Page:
Gilbert Ryle, in his analysis of imagination, asks: “How can a person fancy that he sees something, without realizing that he is not seeing it?” He answers as follows:
Seeing Helvellyn (the name of a mountain) in one’s mind's eye does not entail, what seeing Helvellyn and seeing snapshots of Helvellyn entail, the having of visual sensations. It does involve the thought of having a view of Helvellyn and it is therefore a more sophisticated operation than that of having a view of Helvellyn. It is one utilization among others of the knowledge of how Helvellyn should look, or, in one sense of the verb, it is thinking how it should look. The expectations which are fulfilled in the recognition at sight of Helvellyn are not indeed fulfilled in picturing it, but the picturing of it is something like a rehearsal of getting them fulfilled. So far from picturing involving the having of faint sensations, or | wraiths of sensations, it involves missing just what one would be due to get, if one were seeing the mountain.10
If one sees the mountain, then of course one can no longer imagine it, and so the act of picturing the mountain presupposes its absence. Similarly, with a literary text we can only picture things which are not there; the written part of the text gives us the knowledge, but it is the unwritten part that gives us the opportunity to picture things; indeed without the elements of indeterminacy, the gaps in the text, we should not be able to use our imagination.11
[Footnote 10: Gilbert Ryle, The Concept of Mind(Harmondsworth, 1968), p. 255.]
[Footnote 11: Cf. Iser, pp. I Iff., 42ff]
[Recalling footnote 8 from p.285: For a more detailed discussion of the function of “gaps” in literary texts see Wolfgang Iser, “Indeterminacy and the Reader's Response in Prose Fiction,” Aspects of Narrative, English Institute Essays, ed. by J. Hillis Miller (New York, 1971), pp. 1-45.]
Iser illustrates this fact by noting that if we first read a book then secondly see a film adaptation of it, we might be disappointed that the way the film gives visual definition and character to the story world is not how we imagined it while reading. Iser then claims that the story’s hero must be pictured and not seen. [I am not sure what is wrong exactly with seeing it. The problem might be that it ceases to be a literary text and instead becomes a show. But for our reading experience to be literary rather than cinematic or theatrical, we need to be the painter of the pictures. Iser also says that the imaginative literary experience, by being largely constructed by the reader herself, is not just a richer one but it is also “more private”. The idea here might again be the personalization of the experience. It might also have something to do with the tangible features of the story not being a public spectacle, like with film, allowing each reader to make it whatever they want it to be.] And furthermore, the problem might be that when we see it, that prevents us from revising or altering the determined qualities of the presented story elements. In a literary text, however, we have that freedom to vary the way we imagine the elements.]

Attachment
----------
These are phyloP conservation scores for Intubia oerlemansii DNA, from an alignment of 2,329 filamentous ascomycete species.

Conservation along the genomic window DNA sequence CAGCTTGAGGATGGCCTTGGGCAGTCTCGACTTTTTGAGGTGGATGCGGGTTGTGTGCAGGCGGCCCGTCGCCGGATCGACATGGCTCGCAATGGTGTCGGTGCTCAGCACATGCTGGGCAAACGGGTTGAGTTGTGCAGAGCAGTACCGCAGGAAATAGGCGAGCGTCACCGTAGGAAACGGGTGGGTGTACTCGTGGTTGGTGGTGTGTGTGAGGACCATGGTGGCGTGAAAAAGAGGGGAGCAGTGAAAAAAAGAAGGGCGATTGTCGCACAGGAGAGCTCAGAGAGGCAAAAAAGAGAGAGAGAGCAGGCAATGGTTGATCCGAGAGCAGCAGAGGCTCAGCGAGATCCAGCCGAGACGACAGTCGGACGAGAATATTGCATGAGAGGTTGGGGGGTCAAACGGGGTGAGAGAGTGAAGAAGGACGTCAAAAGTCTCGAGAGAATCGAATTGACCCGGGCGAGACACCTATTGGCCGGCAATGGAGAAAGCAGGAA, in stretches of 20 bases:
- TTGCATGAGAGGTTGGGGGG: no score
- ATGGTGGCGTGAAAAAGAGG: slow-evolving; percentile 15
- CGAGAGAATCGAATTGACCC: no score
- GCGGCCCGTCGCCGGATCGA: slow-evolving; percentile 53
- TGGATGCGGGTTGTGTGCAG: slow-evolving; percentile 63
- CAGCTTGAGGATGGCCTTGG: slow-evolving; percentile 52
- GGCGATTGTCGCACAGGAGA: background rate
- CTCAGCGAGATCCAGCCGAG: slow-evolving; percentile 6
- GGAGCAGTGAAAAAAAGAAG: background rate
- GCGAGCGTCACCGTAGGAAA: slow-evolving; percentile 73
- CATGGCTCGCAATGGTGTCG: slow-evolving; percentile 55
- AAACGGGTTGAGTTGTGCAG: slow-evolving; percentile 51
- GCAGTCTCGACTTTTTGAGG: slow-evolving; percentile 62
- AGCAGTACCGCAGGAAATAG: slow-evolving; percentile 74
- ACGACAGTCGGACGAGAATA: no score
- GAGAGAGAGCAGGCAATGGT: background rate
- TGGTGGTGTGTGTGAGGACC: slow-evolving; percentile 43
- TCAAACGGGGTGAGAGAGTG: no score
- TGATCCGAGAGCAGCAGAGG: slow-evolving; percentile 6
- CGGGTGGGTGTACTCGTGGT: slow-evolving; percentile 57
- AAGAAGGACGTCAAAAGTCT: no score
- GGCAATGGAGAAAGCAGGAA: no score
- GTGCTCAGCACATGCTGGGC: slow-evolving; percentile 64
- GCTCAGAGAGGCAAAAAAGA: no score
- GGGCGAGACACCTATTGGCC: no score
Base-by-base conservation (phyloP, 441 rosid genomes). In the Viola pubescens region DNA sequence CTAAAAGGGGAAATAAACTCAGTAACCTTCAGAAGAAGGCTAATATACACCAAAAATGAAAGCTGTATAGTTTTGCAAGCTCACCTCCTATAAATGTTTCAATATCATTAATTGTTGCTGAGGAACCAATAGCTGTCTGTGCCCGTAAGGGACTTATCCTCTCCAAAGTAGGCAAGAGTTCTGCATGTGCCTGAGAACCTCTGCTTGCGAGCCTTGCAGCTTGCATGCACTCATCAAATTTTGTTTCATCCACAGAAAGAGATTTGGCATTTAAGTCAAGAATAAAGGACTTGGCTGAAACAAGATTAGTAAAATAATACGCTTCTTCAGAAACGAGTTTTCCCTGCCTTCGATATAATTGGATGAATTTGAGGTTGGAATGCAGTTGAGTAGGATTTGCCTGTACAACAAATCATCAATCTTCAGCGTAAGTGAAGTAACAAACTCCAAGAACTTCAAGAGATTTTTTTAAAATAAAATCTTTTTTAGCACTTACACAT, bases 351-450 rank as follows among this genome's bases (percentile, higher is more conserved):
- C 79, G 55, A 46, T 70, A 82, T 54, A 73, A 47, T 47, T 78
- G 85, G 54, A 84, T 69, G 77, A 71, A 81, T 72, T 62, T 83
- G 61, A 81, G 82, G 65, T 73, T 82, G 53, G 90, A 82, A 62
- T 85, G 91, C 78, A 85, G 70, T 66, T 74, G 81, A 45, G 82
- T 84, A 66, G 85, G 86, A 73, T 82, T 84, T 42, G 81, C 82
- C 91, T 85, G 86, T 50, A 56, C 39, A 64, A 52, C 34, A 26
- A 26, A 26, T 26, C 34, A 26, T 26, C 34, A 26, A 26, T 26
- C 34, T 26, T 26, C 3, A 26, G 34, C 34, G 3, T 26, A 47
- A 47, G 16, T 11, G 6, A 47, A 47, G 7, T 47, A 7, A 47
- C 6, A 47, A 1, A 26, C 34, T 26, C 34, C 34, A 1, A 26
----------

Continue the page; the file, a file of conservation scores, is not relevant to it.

The truth of this observation is borne out by the experience many people have on seeing, for instance, the film of a novel. While reading Tom Jones, they may never have had a clear conception of what the hero actually looks like, but on seeing the film, some may say, “That’s not how I imagined him.” The point here is that the reader of Tom Jones is able to visualize the hero virtually for himself, and so his imagination senses the vast number of possibilities; the moment these possibilities are narrowed down to one complete and immutable picture, the imagination is put out of action, and we feel we have some- how been cheated. This may perhaps be an oversimplification of the process, but it does illustrate plainly the vital richness of potential that arises out of the fact that the hero in the novel must be pictured and cannot be seen. With the novel the reader must use his imagination to synthesize the information given him, and so his perception is simultaneously richer and more private; with the film he is confined merely to physical perception, and so whatever he remembers of the world he had pictured is brutally cancelled out.
Main work cited:
Wolfgang Iser. “The Reading Process: A Phenomenological Approach.” New Literary History 3 (1972): 279-99.